The seaport town of Port Angeles is your next stop. Stroll along the bustling City Pier; visit the Arthur D. Feiro Marine Lab; or hike the Waterfront Trail out along the scenic Ediz Hook. Travelers to Victoria B. C. can catch a ferry here. The downtown district offers an array of galleries, antique shops, and restaurants. Camaraderie Cellars, which features limited productions of premium Cabernet Sauvignon and Sauvignon Blanc, is located just west of town off US 101, on Benson Road; visitors are welcome if they call ahead. Follow Mt. Angeles Road (watch for signs) out of town to Hurricane Ridge - a short 17-mile drive to the top. The Olympic National Park Headquarters and Pioneer Museum and Visitor's Center are on the way; be sure to stop to collect valuable information, maps, and any necessary permits. You'll be climbing to 5,230' (snow could be a factor in late fall and winter) where there are awesome views of Mt. Olympus and the park's rugged interior; on a clear day look north and see far across the Strait of Juan de Fuca to Canada. There are several short trails along the ridge that will take hikers to great vantage points.

Sol Duc Falls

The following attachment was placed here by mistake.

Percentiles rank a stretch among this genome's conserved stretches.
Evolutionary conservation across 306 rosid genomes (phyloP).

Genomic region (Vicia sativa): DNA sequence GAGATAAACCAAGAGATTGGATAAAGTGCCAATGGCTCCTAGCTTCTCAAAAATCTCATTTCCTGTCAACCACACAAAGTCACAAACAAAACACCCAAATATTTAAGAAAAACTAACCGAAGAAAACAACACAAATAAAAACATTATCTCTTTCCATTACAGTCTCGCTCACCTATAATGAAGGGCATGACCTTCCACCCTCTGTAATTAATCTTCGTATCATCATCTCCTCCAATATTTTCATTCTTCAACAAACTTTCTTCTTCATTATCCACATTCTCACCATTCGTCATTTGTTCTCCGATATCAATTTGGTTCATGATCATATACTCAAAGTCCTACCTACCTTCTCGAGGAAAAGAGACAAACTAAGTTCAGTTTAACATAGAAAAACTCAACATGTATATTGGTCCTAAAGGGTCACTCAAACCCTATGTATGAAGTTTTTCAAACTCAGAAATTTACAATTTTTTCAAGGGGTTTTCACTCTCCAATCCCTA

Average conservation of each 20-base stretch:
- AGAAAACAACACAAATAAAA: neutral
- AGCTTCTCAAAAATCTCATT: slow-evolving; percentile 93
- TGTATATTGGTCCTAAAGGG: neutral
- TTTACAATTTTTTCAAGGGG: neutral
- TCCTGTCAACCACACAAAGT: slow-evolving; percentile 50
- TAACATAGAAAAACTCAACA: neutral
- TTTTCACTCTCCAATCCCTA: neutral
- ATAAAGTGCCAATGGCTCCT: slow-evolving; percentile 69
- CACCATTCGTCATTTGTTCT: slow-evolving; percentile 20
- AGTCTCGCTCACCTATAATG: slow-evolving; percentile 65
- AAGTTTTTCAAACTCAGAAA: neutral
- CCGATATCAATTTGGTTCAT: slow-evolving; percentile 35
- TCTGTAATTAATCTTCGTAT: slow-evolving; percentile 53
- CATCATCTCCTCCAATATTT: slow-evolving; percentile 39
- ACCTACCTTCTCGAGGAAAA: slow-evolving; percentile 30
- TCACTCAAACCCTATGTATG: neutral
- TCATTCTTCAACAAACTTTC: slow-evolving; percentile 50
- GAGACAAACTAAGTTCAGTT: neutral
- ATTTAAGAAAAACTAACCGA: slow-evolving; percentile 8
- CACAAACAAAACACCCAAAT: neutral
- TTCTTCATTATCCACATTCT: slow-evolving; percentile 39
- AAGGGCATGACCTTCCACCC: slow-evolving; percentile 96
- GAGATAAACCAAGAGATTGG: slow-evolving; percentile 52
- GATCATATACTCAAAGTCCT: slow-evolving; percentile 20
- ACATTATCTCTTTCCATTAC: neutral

Sol Duc FallsGet back on US 101 heading west. Watch for the Elwha River Road; follow it up the valley, going right at the fork, for about 9 miles until it ends; then park and walk 2.5 miles along an old road bed to the Boulder Creek Campground (if snow is on the ground it could be as much as a 4-mile hike because the Park Service maintains this road in winter and it may not go all the way to the end). This is a steep hike, but you will be rewarded with breathtaking mountain and forest views and several hot springs bubbling out of the rocks - one overlooks a waterfall. Enjoy a soothing soak before returning to the highway. Now just two lanes, US 101 passes Lake Sutherland, then winds around the south shore of beautiful Lake Crescent, nestled at the base of emerald green mountains. Park at the Storm King Ranger Station to stroll along the shore or take an easy hike to the picturesque Marymere Falls. Scenic 90-minute boat tours are available at Fairholm in the summer and fall. For those travelers who prefer not to rough it, take the 12.6-mile drive up to the Sol Duc Hot Springs Resort, situated on the Sol Duc River in the Olympic National Park; it offers hot mineral baths and massages. It's open daily May through September, weekends only in April and October, and then closes in the winter (the road in not maintained in winter). This is an exceptionally beautiful valley; plan to hike along the river to the Sol Duc Falls (just 1 mile up from the end of the road).